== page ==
I learned a couple of things this weekend as a parent. One of those was the depth of emotion that you can feel simply because one of your children is hurting. We finally lost the last goldfish in our house. A nearly six year run came to an end Sunday morning when my wife found Dorothy floating motionless in the tank. Jonathan had been very upset by hear near death experience a couple of months ago, so we weren’t looking forward to breaking the news that she had really passed. He took it quite well overall, but watching him cry over the goldfish that I never particularly wanted to have in the first place, brought more emotion to me than I had expected. The second lesson from the weekend comes as a corollary to the first. It is amazing the things we will do as parents for our kids that we would not do for ourselves. I was reminded of the trouble I went through during our most recent move to make sure that this fish got into the hotel room so it didn’t freeze overnight in the van. And here I was Sunday afternoon, in the store here in town looking for a tin box big enough to put this fish in (there was no way this fish would flush) and then trying to find a shovel to dig the hole. I had to ask the store clerk and then wait while they got a shovel out of the back, where they had packed them for the winter. Then, when I took that shovel to the backyard, I quickly found out why the shovels weren’t on the shelf. The ground was so hard (frozen) that I spent a half hour to get a hole about an inch deep. Definitely not big enough or deep enough for this box. So we convinced our son to place the fish in our backyard shed to await burial in the spring. I later had a brainstorm that resulted in pouring hot water into the starter hole to soften the ground, which actually worked, and we were able to bury the fish after all. What does this have to do with ministry? Nothing really, except that when I think of what I am willing to do for my own kids, I think with awe on what our Heavenly Father is willing to do for us.
Monthly Archives: November 2007
Recently, God has placed some questions in my path to give me a fresh challenge and perspective to my beliefs and faith. Some of the questions and issues are ones that I have faced and considered before, but some are new to me. The chief thing that I have gained from this internal debate is the realization once again that God is much bigger than we can comprehend. I know it sounds like a duh statement on its face, but there are so many things that we can not and will not know for certain here on earth. The good news is that God has given us His Word and revealed the things that we really need to know to us. There is an overwhelming desire amongst humanity to complicate the simple. What we need to learn to do is appreciate the simple things that God has given us and work our way forward from there.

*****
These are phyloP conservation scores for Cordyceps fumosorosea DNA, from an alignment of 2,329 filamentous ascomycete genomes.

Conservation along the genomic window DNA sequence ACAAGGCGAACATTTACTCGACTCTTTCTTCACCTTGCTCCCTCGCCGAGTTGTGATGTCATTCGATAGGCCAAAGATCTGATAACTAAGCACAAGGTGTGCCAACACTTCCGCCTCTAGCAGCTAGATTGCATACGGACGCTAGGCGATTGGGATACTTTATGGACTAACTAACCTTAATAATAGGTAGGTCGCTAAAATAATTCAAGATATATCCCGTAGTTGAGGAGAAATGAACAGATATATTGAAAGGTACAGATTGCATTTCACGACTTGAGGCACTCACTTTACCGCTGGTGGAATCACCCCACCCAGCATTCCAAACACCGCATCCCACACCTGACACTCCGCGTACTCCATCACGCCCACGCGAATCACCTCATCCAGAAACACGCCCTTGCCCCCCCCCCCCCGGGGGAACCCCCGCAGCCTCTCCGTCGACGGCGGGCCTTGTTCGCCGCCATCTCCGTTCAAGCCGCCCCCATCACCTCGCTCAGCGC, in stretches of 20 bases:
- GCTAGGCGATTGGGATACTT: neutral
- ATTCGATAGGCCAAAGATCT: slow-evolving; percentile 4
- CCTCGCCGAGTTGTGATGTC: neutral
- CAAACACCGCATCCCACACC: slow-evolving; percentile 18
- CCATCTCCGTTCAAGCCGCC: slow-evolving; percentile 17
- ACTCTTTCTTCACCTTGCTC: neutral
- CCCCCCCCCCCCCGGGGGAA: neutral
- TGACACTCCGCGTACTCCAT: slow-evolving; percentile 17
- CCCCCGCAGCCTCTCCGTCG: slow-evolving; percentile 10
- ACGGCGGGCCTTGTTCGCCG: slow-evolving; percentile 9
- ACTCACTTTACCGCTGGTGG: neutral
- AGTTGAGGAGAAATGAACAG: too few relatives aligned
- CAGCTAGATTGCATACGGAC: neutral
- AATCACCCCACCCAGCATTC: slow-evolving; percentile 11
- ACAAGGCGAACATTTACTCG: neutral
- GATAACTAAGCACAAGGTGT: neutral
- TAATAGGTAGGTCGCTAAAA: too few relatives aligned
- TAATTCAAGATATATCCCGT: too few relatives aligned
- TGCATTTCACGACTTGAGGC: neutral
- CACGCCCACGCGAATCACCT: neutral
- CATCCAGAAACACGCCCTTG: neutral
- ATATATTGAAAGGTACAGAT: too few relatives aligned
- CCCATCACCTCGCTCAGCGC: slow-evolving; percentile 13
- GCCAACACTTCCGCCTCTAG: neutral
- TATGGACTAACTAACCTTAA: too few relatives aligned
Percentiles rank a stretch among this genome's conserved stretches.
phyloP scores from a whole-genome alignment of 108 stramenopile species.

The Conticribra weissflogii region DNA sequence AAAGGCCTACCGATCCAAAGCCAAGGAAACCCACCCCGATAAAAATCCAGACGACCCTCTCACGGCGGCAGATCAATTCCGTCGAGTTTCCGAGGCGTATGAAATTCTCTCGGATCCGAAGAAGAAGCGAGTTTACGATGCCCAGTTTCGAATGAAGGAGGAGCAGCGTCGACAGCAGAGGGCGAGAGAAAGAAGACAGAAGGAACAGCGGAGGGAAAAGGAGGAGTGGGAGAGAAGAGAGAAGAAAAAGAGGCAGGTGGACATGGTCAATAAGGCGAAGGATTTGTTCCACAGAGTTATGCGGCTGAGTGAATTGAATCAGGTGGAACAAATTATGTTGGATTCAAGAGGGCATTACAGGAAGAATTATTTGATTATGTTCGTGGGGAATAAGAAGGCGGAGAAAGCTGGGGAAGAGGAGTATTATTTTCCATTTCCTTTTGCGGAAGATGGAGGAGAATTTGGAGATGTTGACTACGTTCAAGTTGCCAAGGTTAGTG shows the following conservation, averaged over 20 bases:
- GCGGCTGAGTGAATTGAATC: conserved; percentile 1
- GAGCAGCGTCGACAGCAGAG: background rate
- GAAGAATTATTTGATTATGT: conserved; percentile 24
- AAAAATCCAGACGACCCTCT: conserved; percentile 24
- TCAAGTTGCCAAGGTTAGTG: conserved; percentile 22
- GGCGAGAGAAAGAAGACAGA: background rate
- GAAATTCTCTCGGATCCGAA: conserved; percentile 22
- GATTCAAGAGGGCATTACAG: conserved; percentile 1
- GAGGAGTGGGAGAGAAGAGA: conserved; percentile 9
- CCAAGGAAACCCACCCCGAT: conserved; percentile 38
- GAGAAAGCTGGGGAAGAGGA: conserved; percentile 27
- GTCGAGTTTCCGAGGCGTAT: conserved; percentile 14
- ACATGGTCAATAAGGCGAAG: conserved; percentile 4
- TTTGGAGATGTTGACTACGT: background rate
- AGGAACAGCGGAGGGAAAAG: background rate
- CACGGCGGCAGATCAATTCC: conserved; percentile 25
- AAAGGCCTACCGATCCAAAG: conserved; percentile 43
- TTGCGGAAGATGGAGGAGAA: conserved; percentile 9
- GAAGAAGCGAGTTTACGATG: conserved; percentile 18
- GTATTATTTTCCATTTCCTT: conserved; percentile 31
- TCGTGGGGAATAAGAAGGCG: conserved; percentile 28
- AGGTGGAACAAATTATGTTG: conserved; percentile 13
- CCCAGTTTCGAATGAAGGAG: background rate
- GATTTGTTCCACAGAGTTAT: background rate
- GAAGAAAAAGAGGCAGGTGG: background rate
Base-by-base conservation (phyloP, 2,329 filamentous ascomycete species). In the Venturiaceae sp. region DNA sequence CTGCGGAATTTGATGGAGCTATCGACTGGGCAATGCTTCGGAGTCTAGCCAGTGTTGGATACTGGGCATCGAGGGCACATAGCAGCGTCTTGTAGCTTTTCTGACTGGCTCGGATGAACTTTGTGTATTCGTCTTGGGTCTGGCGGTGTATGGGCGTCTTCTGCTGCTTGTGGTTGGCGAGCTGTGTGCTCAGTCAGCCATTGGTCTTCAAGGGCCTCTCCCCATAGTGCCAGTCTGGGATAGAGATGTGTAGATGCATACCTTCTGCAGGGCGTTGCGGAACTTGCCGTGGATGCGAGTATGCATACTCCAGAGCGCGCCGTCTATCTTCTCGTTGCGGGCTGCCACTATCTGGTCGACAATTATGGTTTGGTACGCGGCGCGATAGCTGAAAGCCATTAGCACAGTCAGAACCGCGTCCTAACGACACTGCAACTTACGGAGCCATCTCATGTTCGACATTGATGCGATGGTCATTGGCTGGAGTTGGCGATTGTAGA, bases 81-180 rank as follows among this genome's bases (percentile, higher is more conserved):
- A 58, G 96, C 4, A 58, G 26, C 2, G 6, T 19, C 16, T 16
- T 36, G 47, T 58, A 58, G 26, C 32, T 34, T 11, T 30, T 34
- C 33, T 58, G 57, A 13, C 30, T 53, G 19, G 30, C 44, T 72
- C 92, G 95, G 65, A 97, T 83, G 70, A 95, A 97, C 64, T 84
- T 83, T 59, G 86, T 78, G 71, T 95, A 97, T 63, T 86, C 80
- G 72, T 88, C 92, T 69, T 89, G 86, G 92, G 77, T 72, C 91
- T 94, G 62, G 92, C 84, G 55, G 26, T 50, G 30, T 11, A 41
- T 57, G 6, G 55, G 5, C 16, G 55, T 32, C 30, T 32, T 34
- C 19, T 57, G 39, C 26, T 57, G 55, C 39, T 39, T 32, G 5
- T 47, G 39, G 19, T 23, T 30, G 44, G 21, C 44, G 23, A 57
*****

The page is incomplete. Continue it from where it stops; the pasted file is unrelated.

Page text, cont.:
I ran into a fascinating article a couple of weeks ago about Willow Creek and their admission that the old way that they measured success in church had been inaccurate. What they found was that having lots of programming to attract lots of people didn’t necessarily equate to those people being growing, maturing Christians. In the article, Bill Hybels is quoted as saying the following:
We made a mistake. What we should have done when people crossed the line of faith and become Christians, we should have started telling people and teaching people that they have to take responsibility to become ‘self feeders.’ We should have gotten people, taught people, how to read their bible between service, how to do the spiritual practices much more aggressively on their own.
This got me to thinking about my own ministry here. God has moved me into a small church in a small town. Recently I was reading a book by Francis Schaeffer called No Little People in which he reminds us all that with God there are no little people and no little places. When I saw this article about Willow Creek I thought about the times in my life that had resulted in the greatest growth in my relationship with Christ. Two things stuck out. One was the times that I was committed to these same spiritual practices. Two was that those times were often highlighted by a mentoring or discipleship type of relationship with other believers. The encouraging word here is that those can be done in any church, anywhere; even without a budget for it. Pray for me as I ponder and work on implementation of these ideas in the life of our church.